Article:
Chimeric antigen receptor (CAR) T-cell therapy has emerged as a promising cancer immunotherapy, but many patients still fail to respond to therapy. T-cell exhaustion is hypothesized to be a major driver of therapy failure, and strategies to non-invasively monitor this phenotype could (1) provide insight into the kinetics of its emergence and persistence (2) be used for early prediction of therapy failure and (3) predict response to interventions that reverse T-cell exhaustion. Existing strategies for blood-based monitoring can give a measure of T-cell expansion and persistence, but exhaustion often emerges at the site(s) of disease and could vary from site to site suggesting that these strategies are unlikely to provide accurate phenotypic information. Here we propose using positron emission tomography (PET) reporter genes in combination with a synthetic gene circuit for monitoring of CAR T-cell viability, location, and exhaustion in vivo. The PET reporter genes herpes simplex virus type 1 thymidine kinase (HSV1-tk) and dopamine type 2 receptor (D2R) are useful tools for imaging cell state since their expression can be non-invasively, repeatedly, and independently monitored by PET upon administration of their cognate radiolabeled substrates [18F]FHBG and [18F]FESP. We thus propose engineering CAR T-cells with both a constitutively expressed PET reporter gene (D2R) for monitoring of viability and location and a second PET reporter gene (HSV1-tk) whose expression is linked to T-cell exhaustion. Since there exists no single marker of T-cell exhaustion, we present a two-input gene circuit using the Clustered Regularly Interspaced Short Palindromic Repeats interference (CRISPRi) system to express HSV1-tk only if PD-1 is expressed and IL-2 expression is lost, a combination unique to T-cell exhaustion.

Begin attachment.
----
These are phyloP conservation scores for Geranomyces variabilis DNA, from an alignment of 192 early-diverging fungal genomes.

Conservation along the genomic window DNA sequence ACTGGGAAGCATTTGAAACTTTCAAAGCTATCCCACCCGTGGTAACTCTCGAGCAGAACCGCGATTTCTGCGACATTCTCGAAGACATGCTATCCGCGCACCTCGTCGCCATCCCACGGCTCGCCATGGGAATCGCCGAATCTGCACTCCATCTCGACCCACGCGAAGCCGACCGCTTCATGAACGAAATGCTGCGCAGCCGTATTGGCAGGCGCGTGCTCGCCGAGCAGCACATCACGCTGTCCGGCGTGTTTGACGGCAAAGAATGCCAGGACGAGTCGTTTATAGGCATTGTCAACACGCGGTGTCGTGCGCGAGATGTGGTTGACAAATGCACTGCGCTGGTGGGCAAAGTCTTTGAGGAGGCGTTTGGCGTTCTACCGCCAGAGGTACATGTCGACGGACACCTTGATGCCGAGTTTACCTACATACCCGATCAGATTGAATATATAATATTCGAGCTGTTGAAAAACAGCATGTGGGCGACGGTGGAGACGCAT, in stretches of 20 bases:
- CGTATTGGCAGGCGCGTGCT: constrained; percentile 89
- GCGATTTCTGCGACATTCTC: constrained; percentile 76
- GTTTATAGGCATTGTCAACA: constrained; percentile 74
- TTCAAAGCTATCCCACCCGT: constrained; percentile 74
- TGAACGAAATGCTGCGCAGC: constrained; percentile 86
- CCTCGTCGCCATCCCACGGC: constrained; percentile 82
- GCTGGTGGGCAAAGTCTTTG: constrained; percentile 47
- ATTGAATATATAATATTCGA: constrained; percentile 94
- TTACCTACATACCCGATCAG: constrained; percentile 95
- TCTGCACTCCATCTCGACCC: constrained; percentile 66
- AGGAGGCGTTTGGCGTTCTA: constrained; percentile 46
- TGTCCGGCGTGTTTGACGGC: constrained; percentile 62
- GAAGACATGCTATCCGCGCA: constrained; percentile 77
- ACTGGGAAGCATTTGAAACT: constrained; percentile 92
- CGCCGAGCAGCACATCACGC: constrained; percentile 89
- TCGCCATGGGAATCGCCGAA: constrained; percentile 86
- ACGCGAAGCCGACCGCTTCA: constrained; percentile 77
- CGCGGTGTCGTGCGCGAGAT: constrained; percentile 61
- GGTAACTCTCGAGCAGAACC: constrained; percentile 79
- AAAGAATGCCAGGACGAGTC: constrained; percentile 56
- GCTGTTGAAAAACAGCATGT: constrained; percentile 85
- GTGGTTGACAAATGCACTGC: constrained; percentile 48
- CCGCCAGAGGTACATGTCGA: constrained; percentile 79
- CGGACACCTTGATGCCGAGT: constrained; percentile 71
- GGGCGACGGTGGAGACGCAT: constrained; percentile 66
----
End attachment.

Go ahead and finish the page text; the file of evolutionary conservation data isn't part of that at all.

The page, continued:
In Aim 1, we construct a doxycycline- and cumate-controlled CRISPRi circuit to test candidate guide RNAs for efficient CRISPRi.
In Aim 2, we replace the chemically inducible promoters with promoters for PD-1 and IL-2 and assess the circuit?s ability to mirror the exhaustion phenotype of mouse GD2-targeting CAR T-cells in vitro using radiotracer cellular uptake studies. Thereafter we will perform repeated PET imaging of T-cell location and exhaustion in mouse models of GD2+ osteosarcoma and melanoma to better understand the spatiotemporal kinetics of exhaustion.
In Aim 3, we assess whether monitoring of T-cell exhaustion enables early prediction of therapy failure and/or predicts response to checkpoint blockade with anti-PD-1 antibody. The training plan will provide the applicant technical skills in PET reporter genes and molecular imaging, multi- input gene circuits, and immunotherapy models as well as professional skills in oral and written communication to facilitate growth as an independent investigator. Training will take place in Stanford University?s highly collaborative and well-resourced research environment. The applicant will be mentored primarily by Dr. Sanjiv Gambhir, a world-renowned expert in molecular imaging and reporter genes, Dr. Crystal Mackall, a leader in CAR T-cell therapy and T-cell exhaustion, and Dr. Stanley Qi, inventor of the CRISPRi platform.
Adoptive T-cell therapy has emerged as a promising cancer immunotherapy with curative potential in liquid tumors, but effective treatment of solid tumors remains a challenge. Strategies to monitor T-cell behavior in vivo could shed light on the mechanisms of failure and guide rational therapy modification, but traditional blood-based monitoring is unable to provide information on T-cell persistence or activity specifically at the site(s) of disease. Here we genetically engineer T-cells with sensors that allow for spatiotemporal monitoring of T-cell location, expansion, persistence, and exhaustion using positron emission tomography with the goal of predicting therapeutic efficacy, identifying the mechanisms of treatment failure, and providing clinicians an actionable window in which to modify the therapy.